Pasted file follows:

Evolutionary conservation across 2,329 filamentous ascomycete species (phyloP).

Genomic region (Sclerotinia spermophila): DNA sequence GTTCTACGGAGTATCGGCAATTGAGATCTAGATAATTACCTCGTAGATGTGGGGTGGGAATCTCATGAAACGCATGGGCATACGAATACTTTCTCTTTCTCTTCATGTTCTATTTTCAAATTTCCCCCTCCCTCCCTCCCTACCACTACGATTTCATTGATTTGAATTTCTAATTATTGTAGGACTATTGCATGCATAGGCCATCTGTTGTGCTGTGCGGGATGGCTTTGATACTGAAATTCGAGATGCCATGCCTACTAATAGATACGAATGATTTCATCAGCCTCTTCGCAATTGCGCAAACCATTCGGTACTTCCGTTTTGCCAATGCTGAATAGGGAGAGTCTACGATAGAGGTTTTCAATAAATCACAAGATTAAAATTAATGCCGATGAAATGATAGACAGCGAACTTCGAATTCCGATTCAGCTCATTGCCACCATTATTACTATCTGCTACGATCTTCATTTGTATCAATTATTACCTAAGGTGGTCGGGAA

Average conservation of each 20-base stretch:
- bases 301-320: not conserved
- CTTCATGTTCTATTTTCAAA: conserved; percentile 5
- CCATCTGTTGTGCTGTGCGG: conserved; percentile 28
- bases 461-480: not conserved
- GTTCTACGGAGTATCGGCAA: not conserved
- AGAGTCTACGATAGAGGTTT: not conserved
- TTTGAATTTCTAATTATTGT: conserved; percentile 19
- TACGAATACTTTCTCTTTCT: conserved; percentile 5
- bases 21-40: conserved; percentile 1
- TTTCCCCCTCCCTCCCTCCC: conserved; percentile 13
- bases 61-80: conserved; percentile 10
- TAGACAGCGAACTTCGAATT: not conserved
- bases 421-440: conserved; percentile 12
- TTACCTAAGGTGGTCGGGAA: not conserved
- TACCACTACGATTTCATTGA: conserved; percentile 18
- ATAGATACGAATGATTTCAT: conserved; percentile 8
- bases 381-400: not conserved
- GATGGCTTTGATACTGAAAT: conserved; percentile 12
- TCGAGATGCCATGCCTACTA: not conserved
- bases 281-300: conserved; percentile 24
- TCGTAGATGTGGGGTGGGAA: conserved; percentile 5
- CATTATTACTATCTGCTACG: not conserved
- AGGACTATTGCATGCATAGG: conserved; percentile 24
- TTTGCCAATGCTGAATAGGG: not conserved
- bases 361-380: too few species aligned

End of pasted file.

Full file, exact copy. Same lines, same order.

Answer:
Evolutionary conservation across 2,329 filamentous ascomycete species (phyloP).

Genomic region (Sclerotinia spermophila): DNA sequence GTTCTACGGAGTATCGGCAATTGAGATCTAGATAATTACCTCGTAGATGTGGGGTGGGAATCTCATGAAACGCATGGGCATACGAATACTTTCTCTTTCTCTTCATGTTCTATTTTCAAATTTCCCCCTCCCTCCCTCCCTACCACTACGATTTCATTGATTTGAATTTCTAATTATTGTAGGACTATTGCATGCATAGGCCATCTGTTGTGCTGTGCGGGATGGCTTTGATACTGAAATTCGAGATGCCATGCCTACTAATAGATACGAATGATTTCATCAGCCTCTTCGCAATTGCGCAAACCATTCGGTACTTCCGTTTTGCCAATGCTGAATAGGGAGAGTCTACGATAGAGGTTTTCAATAAATCACAAGATTAAAATTAATGCCGATGAAATGATAGACAGCGAACTTCGAATTCCGATTCAGCTCATTGCCACCATTATTACTATCTGCTACGATCTTCATTTGTATCAATTATTACCTAAGGTGGTCGGGAA

Average conservation of each 20-base stretch:
- bases 301-320: not conserved
- CTTCATGTTCTATTTTCAAA: conserved; percentile 5
- CCATCTGTTGTGCTGTGCGG: conserved; percentile 28
- bases 461-480: not conserved
- GTTCTACGGAGTATCGGCAA: not conserved
- AGAGTCTACGATAGAGGTTT: not conserved
- TTTGAATTTCTAATTATTGT: conserved; percentile 19
- TACGAATACTTTCTCTTTCT: conserved; percentile 5
- bases 21-40: conserved; percentile 1
- TTTCCCCCTCCCTCCCTCCC: conserved; percentile 13
- bases 61-80: conserved; percentile 10
- TAGACAGCGAACTTCGAATT: not conserved
- bases 421-440: conserved; percentile 12
- TTACCTAAGGTGGTCGGGAA: not conserved
- TACCACTACGATTTCATTGA: conserved; percentile 18
- ATAGATACGAATGATTTCAT: conserved; percentile 8
- bases 381-400: not conserved
- GATGGCTTTGATACTGAAAT: conserved; percentile 12
- TCGAGATGCCATGCCTACTA: not conserved
- bases 281-300: conserved; percentile 24
- TCGTAGATGTGGGGTGGGAA: conserved; percentile 5
- CATTATTACTATCTGCTACG: not conserved
- AGGACTATTGCATGCATAGG: conserved; percentile 24
- TTTGCCAATGCTGAATAGGG: not conserved
- bases 361-380: too few species aligned